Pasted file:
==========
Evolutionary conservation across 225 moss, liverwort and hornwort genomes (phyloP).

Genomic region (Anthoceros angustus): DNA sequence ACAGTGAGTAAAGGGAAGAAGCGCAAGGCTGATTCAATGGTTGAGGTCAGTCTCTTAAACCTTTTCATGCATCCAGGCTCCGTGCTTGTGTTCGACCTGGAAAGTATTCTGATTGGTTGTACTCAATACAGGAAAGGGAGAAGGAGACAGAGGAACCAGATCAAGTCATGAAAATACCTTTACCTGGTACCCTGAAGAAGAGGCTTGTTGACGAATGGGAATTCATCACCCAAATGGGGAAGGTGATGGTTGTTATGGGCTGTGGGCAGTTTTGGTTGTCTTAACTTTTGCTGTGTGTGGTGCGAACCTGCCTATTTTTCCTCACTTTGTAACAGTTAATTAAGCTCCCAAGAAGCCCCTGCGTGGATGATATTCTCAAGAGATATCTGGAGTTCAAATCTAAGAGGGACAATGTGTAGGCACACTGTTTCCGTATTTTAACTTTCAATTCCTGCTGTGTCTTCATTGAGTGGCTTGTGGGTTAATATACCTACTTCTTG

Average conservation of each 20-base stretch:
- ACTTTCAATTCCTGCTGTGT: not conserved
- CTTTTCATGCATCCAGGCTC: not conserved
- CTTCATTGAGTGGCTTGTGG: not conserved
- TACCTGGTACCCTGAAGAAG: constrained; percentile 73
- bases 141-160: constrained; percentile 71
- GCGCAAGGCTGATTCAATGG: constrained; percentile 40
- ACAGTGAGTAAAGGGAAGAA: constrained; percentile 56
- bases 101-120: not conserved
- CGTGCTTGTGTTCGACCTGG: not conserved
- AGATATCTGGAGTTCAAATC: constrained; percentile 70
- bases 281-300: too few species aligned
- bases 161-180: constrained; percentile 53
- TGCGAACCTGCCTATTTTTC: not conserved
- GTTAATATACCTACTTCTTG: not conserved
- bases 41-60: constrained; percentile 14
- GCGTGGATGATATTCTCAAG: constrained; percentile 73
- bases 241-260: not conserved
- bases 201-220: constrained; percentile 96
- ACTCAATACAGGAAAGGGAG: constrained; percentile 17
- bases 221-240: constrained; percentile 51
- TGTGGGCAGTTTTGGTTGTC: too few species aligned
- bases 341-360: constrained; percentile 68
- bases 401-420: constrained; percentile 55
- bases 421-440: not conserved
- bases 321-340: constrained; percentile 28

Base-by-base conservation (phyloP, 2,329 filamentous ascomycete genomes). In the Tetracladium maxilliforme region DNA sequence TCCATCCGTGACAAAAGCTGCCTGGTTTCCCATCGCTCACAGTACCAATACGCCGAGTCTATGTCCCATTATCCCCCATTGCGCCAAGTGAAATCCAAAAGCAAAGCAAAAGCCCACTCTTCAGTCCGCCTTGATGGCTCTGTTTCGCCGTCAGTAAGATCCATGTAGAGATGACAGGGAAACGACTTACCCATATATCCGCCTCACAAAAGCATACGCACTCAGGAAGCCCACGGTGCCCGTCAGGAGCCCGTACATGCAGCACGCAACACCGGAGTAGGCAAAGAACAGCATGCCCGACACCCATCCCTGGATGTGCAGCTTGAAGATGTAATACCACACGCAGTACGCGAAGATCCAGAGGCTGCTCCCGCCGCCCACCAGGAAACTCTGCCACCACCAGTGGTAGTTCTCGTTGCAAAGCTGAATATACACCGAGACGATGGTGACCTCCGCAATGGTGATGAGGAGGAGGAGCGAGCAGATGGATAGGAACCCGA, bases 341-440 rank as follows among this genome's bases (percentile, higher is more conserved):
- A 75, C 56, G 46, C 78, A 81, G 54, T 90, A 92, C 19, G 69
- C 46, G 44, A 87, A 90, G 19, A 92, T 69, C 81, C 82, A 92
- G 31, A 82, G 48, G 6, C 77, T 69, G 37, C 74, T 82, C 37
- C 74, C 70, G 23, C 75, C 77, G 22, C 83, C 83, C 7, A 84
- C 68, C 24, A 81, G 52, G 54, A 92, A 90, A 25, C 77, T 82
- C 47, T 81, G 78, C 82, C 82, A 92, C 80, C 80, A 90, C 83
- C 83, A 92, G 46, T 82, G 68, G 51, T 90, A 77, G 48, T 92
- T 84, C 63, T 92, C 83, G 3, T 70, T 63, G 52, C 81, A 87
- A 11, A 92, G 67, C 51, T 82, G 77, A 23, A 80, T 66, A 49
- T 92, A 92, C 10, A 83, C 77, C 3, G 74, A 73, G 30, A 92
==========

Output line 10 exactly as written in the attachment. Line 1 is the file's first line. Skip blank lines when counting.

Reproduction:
- ACAGTGAGTAAAGGGAAGAA: constrained; percentile 56